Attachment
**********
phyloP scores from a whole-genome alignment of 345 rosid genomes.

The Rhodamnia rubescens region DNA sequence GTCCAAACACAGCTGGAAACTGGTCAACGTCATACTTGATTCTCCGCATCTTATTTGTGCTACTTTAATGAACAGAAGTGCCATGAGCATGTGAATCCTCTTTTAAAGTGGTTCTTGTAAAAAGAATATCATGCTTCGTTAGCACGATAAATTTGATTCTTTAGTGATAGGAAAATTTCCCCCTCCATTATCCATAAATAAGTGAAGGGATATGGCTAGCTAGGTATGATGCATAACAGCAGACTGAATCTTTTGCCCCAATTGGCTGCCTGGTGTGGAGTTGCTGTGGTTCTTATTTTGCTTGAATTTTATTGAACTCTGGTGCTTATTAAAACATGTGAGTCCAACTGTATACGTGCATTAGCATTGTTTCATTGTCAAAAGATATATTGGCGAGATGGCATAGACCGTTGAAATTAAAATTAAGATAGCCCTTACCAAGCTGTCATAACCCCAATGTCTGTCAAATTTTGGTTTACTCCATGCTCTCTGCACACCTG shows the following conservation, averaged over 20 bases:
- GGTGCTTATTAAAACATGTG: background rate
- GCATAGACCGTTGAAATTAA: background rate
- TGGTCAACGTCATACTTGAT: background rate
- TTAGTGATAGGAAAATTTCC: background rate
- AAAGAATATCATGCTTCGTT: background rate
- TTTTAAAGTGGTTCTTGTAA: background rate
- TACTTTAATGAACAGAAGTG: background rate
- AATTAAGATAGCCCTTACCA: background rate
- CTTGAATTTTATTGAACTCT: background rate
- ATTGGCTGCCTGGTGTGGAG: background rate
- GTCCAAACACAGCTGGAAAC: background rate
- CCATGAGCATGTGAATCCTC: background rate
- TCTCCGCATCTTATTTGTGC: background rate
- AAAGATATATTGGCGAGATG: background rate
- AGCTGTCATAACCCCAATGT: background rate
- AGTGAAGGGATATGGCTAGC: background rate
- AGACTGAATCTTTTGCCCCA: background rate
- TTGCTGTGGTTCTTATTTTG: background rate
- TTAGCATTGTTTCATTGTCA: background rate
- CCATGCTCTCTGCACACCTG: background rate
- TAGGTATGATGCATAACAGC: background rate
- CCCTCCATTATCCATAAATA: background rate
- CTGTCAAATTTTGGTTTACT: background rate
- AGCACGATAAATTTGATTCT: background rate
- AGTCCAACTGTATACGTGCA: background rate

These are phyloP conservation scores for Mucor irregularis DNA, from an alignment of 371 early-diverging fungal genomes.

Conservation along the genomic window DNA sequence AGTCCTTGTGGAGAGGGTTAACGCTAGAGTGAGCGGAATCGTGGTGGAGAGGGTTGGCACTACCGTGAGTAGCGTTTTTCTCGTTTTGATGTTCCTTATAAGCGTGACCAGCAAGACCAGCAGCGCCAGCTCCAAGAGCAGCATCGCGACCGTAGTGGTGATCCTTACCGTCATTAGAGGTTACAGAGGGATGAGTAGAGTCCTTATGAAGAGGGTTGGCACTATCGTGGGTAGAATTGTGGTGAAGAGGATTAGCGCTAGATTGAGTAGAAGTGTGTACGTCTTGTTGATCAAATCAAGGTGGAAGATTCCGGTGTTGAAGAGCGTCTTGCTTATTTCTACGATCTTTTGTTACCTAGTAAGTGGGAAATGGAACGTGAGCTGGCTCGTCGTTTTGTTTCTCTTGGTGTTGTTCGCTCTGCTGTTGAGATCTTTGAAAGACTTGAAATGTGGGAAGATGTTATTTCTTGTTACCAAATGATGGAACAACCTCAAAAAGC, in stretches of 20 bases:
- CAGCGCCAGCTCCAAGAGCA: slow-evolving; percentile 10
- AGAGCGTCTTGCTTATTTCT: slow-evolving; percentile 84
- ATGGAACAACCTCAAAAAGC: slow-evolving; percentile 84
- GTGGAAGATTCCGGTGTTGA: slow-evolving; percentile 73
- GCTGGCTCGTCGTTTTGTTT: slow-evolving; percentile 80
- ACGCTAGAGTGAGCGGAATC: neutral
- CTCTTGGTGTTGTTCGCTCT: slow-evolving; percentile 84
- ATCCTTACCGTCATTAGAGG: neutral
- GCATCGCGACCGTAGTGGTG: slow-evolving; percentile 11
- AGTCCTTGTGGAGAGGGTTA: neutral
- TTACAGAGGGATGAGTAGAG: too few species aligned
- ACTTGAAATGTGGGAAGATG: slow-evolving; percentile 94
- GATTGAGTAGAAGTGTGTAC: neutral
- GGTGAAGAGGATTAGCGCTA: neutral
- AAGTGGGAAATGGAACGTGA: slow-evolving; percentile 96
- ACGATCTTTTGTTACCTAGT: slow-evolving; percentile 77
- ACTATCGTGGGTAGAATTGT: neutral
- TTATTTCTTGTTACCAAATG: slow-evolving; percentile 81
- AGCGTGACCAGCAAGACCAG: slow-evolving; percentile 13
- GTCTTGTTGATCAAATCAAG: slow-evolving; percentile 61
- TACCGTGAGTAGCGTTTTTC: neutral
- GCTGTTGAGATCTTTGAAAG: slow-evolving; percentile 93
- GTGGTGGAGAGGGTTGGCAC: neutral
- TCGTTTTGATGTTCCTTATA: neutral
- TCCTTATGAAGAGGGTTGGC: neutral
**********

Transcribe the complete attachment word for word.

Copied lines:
phyloP scores from a whole-genome alignment of 345 rosid genomes.

The Rhodamnia rubescens region DNA sequence GTCCAAACACAGCTGGAAACTGGTCAACGTCATACTTGATTCTCCGCATCTTATTTGTGCTACTTTAATGAACAGAAGTGCCATGAGCATGTGAATCCTCTTTTAAAGTGGTTCTTGTAAAAAGAATATCATGCTTCGTTAGCACGATAAATTTGATTCTTTAGTGATAGGAAAATTTCCCCCTCCATTATCCATAAATAAGTGAAGGGATATGGCTAGCTAGGTATGATGCATAACAGCAGACTGAATCTTTTGCCCCAATTGGCTGCCTGGTGTGGAGTTGCTGTGGTTCTTATTTTGCTTGAATTTTATTGAACTCTGGTGCTTATTAAAACATGTGAGTCCAACTGTATACGTGCATTAGCATTGTTTCATTGTCAAAAGATATATTGGCGAGATGGCATAGACCGTTGAAATTAAAATTAAGATAGCCCTTACCAAGCTGTCATAACCCCAATGTCTGTCAAATTTTGGTTTACTCCATGCTCTCTGCACACCTG shows the following conservation, averaged over 20 bases:
- GGTGCTTATTAAAACATGTG: background rate
- GCATAGACCGTTGAAATTAA: background rate
- TGGTCAACGTCATACTTGAT: background rate
- TTAGTGATAGGAAAATTTCC: background rate
- AAAGAATATCATGCTTCGTT: background rate
- TTTTAAAGTGGTTCTTGTAA: background rate
- TACTTTAATGAACAGAAGTG: background rate
- AATTAAGATAGCCCTTACCA: background rate
- CTTGAATTTTATTGAACTCT: background rate
- ATTGGCTGCCTGGTGTGGAG: background rate
- GTCCAAACACAGCTGGAAAC: background rate
- CCATGAGCATGTGAATCCTC: background rate
- TCTCCGCATCTTATTTGTGC: background rate
- AAAGATATATTGGCGAGATG: background rate
- AGCTGTCATAACCCCAATGT: background rate
- AGTGAAGGGATATGGCTAGC: background rate
- AGACTGAATCTTTTGCCCCA: background rate
- TTGCTGTGGTTCTTATTTTG: background rate
- TTAGCATTGTTTCATTGTCA: background rate
- CCATGCTCTCTGCACACCTG: background rate
- TAGGTATGATGCATAACAGC: background rate
- CCCTCCATTATCCATAAATA: background rate
- CTGTCAAATTTTGGTTTACT: background rate
- AGCACGATAAATTTGATTCT: background rate
- AGTCCAACTGTATACGTGCA: background rate

These are phyloP conservation scores for Mucor irregularis DNA, from an alignment of 371 early-diverging fungal genomes.

Conservation along the genomic window DNA sequence AGTCCTTGTGGAGAGGGTTAACGCTAGAGTGAGCGGAATCGTGGTGGAGAGGGTTGGCACTACCGTGAGTAGCGTTTTTCTCGTTTTGATGTTCCTTATAAGCGTGACCAGCAAGACCAGCAGCGCCAGCTCCAAGAGCAGCATCGCGACCGTAGTGGTGATCCTTACCGTCATTAGAGGTTACAGAGGGATGAGTAGAGTCCTTATGAAGAGGGTTGGCACTATCGTGGGTAGAATTGTGGTGAAGAGGATTAGCGCTAGATTGAGTAGAAGTGTGTACGTCTTGTTGATCAAATCAAGGTGGAAGATTCCGGTGTTGAAGAGCGTCTTGCTTATTTCTACGATCTTTTGTTACCTAGTAAGTGGGAAATGGAACGTGAGCTGGCTCGTCGTTTTGTTTCTCTTGGTGTTGTTCGCTCTGCTGTTGAGATCTTTGAAAGACTTGAAATGTGGGAAGATGTTATTTCTTGTTACCAAATGATGGAACAACCTCAAAAAGC, in stretches of 20 bases:
- CAGCGCCAGCTCCAAGAGCA: slow-evolving; percentile 10
- AGAGCGTCTTGCTTATTTCT: slow-evolving; percentile 84
- ATGGAACAACCTCAAAAAGC: slow-evolving; percentile 84
- GTGGAAGATTCCGGTGTTGA: slow-evolving; percentile 73
- GCTGGCTCGTCGTTTTGTTT: slow-evolving; percentile 80
- ACGCTAGAGTGAGCGGAATC: neutral
- CTCTTGGTGTTGTTCGCTCT: slow-evolving; percentile 84
- ATCCTTACCGTCATTAGAGG: neutral
- GCATCGCGACCGTAGTGGTG: slow-evolving; percentile 11
- AGTCCTTGTGGAGAGGGTTA: neutral
- TTACAGAGGGATGAGTAGAG: too few species aligned
- ACTTGAAATGTGGGAAGATG: slow-evolving; percentile 94
- GATTGAGTAGAAGTGTGTAC: neutral
- GGTGAAGAGGATTAGCGCTA: neutral
- AAGTGGGAAATGGAACGTGA: slow-evolving; percentile 96
- ACGATCTTTTGTTACCTAGT: slow-evolving; percentile 77
- ACTATCGTGGGTAGAATTGT: neutral
- TTATTTCTTGTTACCAAATG: slow-evolving; percentile 81
- AGCGTGACCAGCAAGACCAG: slow-evolving; percentile 13
- GTCTTGTTGATCAAATCAAG: slow-evolving; percentile 61
- TACCGTGAGTAGCGTTTTTC: neutral
- GCTGTTGAGATCTTTGAAAG: slow-evolving; percentile 93
- GTGGTGGAGAGGGTTGGCAC: neutral
- TCGTTTTGATGTTCCTTATA: neutral
- TCCTTATGAAGAGGGTTGGC: neutral